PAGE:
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The response will include a major study on the future of South Dunedin, and four other ''hot spots'' identified as the most vulnerable areas of the city.
The climate change adaptation project plan, to be implemented over three years at a cost of $67,500 a year, was approved at a finance, strategy and development committee meeting in late November.
Corporate policy team manager Nicola Johnston said staff would begin gathering information for the South Dunedin study early this year.
One of her first jobs after the Christmas break was to recruit a dedicated sustainability adviser, though she emphasised that meant ''redefining'' an existing role rather than adding to staff numbers.
The adaptation project plan's genesis was a report in April by University of Otago emeritus professor of geography Blair Fitzharris that made it clear the city faced some stark choices by the end of the century, with sea-level rise expected to cause serious problems in South Dunedin, St Kilda and St Clair.
The area was identified as one of five hot spots.
The others were the lower Taieri Plain, including Dunedin International Airport; populated estuaries along the coast; the ecosystems of upland conservation regions; and the harbourside shoreline, including the entrance to Otago Harbour.
A recent report on the issue by Ms Johnston said completing the studies on the hot spots would enable the council to understand what methods could be used to adapt to the changes, and the costs and impacts.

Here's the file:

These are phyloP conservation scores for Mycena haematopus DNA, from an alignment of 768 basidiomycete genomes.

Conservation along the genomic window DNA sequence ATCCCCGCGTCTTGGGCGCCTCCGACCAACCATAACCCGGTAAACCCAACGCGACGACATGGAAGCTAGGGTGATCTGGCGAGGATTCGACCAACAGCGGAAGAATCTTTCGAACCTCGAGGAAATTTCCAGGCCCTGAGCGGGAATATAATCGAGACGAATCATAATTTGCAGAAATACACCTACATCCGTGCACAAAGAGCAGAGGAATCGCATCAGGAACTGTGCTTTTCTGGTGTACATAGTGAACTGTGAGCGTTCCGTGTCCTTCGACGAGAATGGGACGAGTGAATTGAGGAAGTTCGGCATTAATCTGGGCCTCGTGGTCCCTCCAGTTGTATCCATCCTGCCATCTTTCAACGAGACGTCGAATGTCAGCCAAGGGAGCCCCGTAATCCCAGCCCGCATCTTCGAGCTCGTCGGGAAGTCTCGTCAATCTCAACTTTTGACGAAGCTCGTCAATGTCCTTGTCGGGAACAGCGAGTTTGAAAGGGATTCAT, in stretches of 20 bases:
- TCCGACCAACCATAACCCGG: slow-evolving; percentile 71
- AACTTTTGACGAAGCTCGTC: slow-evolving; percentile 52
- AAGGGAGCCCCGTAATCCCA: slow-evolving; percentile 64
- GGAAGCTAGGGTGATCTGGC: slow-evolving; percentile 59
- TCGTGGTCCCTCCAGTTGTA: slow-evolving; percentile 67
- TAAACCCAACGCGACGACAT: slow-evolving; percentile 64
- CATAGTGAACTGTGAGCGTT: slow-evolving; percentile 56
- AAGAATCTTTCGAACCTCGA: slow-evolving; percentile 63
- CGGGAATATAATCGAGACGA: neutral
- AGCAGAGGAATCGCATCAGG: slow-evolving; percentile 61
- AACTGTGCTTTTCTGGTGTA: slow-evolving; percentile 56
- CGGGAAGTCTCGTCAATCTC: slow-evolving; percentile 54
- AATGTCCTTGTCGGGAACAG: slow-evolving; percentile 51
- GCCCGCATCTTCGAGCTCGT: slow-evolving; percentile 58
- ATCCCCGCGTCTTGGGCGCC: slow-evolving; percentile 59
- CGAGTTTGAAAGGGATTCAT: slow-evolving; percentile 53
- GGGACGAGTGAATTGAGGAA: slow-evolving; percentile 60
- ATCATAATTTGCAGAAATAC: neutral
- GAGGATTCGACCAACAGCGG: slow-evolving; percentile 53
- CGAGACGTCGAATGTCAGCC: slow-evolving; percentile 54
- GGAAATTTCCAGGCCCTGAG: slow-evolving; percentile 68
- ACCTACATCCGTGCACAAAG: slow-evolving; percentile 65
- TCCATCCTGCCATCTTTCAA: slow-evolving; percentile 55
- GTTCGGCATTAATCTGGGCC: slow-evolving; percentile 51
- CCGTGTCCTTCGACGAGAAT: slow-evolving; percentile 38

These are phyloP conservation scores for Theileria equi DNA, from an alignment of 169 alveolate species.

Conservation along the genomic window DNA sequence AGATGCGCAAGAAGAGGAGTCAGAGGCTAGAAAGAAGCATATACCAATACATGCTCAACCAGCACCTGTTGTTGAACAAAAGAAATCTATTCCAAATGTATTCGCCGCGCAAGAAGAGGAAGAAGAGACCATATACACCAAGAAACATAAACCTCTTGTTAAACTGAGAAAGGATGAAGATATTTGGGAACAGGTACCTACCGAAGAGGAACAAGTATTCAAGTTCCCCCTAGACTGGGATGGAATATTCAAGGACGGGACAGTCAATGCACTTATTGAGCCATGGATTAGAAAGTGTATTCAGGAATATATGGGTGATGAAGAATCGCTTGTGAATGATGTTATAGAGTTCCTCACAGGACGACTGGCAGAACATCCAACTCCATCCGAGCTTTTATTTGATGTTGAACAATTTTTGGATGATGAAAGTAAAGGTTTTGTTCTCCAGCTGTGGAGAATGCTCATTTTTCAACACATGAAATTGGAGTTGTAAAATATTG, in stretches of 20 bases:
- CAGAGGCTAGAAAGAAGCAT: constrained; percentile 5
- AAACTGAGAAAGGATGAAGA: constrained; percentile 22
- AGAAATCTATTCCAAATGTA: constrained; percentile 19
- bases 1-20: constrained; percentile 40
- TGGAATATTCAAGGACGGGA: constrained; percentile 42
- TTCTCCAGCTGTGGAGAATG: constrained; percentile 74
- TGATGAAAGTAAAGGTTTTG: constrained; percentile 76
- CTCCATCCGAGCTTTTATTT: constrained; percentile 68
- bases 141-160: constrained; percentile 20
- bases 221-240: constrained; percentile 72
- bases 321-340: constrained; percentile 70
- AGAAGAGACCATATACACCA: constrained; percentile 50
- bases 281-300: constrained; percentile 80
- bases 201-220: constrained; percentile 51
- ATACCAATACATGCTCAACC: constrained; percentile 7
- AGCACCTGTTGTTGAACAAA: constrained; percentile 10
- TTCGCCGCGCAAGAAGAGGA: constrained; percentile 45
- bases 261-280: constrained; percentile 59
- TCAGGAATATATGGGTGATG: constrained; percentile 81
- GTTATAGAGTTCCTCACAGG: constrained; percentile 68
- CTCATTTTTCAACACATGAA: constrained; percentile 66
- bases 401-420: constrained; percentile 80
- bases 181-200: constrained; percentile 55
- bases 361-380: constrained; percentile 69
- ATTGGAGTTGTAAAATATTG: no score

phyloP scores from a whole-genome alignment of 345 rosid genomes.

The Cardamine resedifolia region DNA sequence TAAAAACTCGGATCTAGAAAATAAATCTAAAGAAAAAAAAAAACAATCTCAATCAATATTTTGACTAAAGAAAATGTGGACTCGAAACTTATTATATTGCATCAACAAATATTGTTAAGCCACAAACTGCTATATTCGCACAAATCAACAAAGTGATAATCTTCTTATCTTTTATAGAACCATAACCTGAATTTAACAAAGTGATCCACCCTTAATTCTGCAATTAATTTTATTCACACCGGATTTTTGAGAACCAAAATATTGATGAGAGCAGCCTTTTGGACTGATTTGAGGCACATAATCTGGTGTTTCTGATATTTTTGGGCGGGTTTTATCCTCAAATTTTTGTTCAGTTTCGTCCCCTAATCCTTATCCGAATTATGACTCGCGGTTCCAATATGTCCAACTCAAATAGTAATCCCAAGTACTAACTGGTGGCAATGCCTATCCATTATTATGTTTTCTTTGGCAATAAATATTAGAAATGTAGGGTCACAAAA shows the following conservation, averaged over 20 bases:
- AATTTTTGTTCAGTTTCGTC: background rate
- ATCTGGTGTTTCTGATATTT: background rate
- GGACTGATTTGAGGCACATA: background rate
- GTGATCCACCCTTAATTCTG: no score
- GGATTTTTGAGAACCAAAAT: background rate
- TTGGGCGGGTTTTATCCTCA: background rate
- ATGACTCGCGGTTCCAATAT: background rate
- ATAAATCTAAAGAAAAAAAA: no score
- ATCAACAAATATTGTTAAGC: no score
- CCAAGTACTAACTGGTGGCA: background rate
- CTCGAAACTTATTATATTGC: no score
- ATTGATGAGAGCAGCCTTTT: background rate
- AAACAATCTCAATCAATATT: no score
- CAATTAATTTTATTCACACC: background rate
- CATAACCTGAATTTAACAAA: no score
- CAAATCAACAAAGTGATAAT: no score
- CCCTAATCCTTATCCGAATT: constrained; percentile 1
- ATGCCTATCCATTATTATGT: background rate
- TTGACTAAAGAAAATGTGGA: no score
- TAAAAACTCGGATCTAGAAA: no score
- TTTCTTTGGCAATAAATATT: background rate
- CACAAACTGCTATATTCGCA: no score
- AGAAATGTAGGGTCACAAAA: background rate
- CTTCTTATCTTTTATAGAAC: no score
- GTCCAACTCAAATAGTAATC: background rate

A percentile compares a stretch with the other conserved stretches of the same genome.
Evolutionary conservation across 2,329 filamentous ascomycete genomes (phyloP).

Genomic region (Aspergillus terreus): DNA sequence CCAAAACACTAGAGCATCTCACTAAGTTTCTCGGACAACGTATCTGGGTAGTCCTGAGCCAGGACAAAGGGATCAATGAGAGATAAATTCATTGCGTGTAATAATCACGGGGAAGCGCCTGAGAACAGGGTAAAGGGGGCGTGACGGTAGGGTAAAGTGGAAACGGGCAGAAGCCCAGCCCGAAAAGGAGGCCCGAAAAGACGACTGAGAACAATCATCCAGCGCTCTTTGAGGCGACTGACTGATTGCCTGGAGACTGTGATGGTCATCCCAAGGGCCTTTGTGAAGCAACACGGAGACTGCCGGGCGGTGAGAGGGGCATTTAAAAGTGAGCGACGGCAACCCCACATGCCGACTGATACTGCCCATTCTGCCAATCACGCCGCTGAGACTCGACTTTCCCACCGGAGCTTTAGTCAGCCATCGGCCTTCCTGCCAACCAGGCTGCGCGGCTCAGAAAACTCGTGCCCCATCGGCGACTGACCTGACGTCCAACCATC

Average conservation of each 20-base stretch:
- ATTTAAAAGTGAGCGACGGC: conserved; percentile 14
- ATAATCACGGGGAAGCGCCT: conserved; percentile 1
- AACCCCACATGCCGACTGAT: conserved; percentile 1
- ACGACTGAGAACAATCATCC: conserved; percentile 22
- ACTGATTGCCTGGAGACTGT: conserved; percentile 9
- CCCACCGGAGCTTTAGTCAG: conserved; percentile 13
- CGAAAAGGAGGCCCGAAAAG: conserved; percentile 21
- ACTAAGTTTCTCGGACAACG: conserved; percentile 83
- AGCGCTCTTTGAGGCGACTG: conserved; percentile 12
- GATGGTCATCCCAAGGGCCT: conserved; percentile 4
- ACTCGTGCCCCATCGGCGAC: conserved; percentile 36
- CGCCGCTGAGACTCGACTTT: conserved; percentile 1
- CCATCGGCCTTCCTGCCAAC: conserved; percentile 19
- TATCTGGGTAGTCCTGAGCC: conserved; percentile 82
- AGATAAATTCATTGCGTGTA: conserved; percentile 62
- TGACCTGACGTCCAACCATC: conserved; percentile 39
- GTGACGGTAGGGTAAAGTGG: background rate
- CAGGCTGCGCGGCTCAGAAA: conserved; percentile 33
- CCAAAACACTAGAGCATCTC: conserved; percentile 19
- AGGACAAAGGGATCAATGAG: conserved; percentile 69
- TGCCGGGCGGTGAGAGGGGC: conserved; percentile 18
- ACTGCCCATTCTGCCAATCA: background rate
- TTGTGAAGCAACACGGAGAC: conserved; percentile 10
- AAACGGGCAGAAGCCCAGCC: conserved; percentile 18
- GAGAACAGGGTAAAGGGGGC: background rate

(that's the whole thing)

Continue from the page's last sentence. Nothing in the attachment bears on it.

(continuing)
With input from the community, options for each area would be developed, as would an implementation plan.
''The work areas are getting larger, and the need to plan for the future is fundamental to the work of the council,'' Ms Johnston said.
The plan included eight actions to be taken by a group of 14 staff from across the council's departments.
Of the five hot spots, South Dunedin was the highest priority because of already high and rising groundwater levels, and modelling that predicted ponding of water within 20 years in parts of South Dunedin.
''Of all the hot spots identified, the possible impacts on South Dunedin affect by far the most residents, businesses and critical infrastructure.''
The South Dunedin study would assess the risks and scenarios and present engineering solutions, mitigation methods and costings, as well as a social impact assessment.
''That programme is a key piece of work [this] year,'' Ms Johnston said.
Ms Johnston said feedback from the community made it clear residents wanted the council to take a leadership role on the problems of climate change and peak oil.
The community would be involved, as the council was aware there was plenty of expertise and passion in the community.
''We should be harnessing that.''
That community input will, in part, be channelled through Cr Jinty MacTavish's community resilience forum, which has replaced the council's sustainability panel.
Cr MacTavish said the panel would be more ''outcome focused'' than it was.
It would be able to provide expert advice, and identify issues and topics that needed action.
This year, the group might focus on key areas such as transport, energy and food security, identify what the situation was, and what was known from the reports and from community expertise.
''Then we'll explore the alternatives, what other councils are doing, how we might do things better.''
A briefing of potential members would be held in early February and the panel would be put together later in the month, with members from organisations including Sustainable Dunedin, the Waitati energy project and tertiary institutions.